Attributing Wrongful Conduct of Implementing Partners to UNHCR: International Responsibility and Human Rights Violations in Refugee Camps
Journal article, Peer reviewed
MetadataShow full item record
- Faculty of Law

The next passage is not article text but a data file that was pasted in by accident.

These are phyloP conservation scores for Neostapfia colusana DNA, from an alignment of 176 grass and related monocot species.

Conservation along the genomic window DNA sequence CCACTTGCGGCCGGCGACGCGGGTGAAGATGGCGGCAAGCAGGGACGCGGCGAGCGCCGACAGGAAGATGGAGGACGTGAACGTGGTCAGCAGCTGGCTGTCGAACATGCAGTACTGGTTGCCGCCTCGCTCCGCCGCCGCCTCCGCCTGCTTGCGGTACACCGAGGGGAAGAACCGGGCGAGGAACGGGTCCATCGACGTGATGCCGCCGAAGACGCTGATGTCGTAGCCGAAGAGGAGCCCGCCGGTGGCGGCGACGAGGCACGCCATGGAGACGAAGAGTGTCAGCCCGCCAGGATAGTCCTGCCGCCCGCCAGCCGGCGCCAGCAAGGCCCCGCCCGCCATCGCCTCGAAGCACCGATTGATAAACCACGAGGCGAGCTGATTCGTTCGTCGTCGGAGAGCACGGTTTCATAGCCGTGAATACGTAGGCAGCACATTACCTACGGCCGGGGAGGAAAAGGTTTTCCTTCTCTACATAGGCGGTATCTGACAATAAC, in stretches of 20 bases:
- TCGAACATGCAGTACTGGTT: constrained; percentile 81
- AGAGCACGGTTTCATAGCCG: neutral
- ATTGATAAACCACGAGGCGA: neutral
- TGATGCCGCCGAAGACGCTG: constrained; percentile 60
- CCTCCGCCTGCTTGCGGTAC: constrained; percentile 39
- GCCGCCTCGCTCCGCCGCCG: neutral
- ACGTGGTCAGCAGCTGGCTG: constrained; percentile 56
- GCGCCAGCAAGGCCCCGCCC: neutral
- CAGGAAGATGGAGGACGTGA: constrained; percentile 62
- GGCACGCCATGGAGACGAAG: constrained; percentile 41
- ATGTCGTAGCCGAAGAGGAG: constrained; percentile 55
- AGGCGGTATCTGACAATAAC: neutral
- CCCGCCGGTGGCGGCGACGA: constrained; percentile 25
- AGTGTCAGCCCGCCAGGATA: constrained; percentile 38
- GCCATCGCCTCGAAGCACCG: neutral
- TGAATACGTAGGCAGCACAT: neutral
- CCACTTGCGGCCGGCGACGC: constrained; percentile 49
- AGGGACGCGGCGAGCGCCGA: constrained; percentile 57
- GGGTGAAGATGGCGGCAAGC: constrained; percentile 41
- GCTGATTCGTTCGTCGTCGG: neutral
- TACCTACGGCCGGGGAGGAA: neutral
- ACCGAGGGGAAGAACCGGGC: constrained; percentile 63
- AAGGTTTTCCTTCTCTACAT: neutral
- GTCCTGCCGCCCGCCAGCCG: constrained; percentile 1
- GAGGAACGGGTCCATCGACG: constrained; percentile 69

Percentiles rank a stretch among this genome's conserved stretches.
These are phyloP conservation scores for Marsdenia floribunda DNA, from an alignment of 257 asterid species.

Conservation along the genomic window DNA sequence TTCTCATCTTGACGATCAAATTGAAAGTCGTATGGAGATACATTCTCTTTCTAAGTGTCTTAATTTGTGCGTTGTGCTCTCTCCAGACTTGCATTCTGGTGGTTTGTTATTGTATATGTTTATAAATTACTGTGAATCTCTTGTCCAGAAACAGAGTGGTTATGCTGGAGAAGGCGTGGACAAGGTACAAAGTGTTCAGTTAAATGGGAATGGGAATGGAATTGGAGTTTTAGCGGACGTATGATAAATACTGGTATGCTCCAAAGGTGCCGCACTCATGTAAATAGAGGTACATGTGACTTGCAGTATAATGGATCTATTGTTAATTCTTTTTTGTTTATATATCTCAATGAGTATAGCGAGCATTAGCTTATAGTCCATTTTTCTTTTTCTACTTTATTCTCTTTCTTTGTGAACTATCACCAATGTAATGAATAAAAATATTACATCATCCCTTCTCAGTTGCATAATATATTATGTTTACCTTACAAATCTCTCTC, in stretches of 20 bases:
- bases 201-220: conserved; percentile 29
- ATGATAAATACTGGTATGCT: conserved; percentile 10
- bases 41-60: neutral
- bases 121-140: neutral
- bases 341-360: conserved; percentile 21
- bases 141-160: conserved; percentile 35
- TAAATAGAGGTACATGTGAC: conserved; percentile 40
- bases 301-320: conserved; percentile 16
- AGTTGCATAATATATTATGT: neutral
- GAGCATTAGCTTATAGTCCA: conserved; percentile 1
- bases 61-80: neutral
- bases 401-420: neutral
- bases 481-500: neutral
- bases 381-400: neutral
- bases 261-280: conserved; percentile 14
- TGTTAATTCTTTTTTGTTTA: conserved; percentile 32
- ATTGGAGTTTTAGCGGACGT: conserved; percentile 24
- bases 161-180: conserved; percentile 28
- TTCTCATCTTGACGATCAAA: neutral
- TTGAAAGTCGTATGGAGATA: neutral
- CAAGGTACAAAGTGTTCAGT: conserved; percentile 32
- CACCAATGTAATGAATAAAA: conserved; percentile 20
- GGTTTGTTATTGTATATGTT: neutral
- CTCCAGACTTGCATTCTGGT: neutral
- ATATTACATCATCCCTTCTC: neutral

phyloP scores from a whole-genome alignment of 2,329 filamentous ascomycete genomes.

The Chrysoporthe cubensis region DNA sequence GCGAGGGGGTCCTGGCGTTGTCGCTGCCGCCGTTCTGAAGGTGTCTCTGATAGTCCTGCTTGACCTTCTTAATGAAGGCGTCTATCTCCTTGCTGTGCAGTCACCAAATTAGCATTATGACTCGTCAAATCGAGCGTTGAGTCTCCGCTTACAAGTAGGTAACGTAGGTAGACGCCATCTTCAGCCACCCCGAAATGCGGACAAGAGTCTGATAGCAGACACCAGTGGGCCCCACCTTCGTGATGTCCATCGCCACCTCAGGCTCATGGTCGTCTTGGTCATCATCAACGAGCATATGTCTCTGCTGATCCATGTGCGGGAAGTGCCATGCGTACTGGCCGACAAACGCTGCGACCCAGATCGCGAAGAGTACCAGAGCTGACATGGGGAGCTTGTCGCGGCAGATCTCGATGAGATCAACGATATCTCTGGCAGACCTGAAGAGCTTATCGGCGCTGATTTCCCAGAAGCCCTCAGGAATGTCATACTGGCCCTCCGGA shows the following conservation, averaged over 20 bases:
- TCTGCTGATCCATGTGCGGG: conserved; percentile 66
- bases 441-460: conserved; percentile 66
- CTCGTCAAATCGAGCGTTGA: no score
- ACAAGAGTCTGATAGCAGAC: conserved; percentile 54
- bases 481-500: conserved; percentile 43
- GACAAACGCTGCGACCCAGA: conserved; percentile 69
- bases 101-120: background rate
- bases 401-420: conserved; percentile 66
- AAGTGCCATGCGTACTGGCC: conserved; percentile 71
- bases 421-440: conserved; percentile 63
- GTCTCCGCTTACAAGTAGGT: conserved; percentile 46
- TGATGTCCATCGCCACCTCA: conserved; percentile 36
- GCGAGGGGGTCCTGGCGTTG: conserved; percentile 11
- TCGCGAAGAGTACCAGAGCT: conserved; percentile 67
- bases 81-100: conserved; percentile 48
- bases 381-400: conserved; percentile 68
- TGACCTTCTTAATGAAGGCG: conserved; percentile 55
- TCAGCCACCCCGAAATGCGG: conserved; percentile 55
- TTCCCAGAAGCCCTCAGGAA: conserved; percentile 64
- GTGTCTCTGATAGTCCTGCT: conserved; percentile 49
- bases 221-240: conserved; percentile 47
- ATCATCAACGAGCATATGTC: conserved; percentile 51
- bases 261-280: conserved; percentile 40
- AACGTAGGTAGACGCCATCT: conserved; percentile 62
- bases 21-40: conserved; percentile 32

Refugee camps are often managed by a wide set of actors other than the Host State. The United Nations High Commissioner for Refugees (unhcr), tasked under international law to provide “international protection” to refugees and to seek “permanent solutions for the problem of refugees”, often sub-contracts the daily management of camps to non-governmental organizations (ngo). In 2013, unhcr collaborated with 733 ngos worldwide. Together with unhcr, these “implementing partners” often perform public powers normally exercised by the Host State. But when human rights violations occur following the conduct of a unhcr implementing partner, which actor(s) are responsible under international law? This article focuses on unhcr’s international responsibility for the conduct of ngo implementing partners. By exploring unhcr’s standard sub-contracting agreements through the lens of the International Law Commission’s (ilc) Articles on the Responsibility of International Organizations (ario), it answers questions such as: Which human rights requirements does unhcr place on implementing partners? Under what circumstances may unhcr be held responsible under the ario for the acts of its implementing partners? It finds that an application of the ario would make unhcr internationally responsible for the wrongful conduct of implementing partners, even when sub-contracting agreements include clauses absolving unhcr from any liability.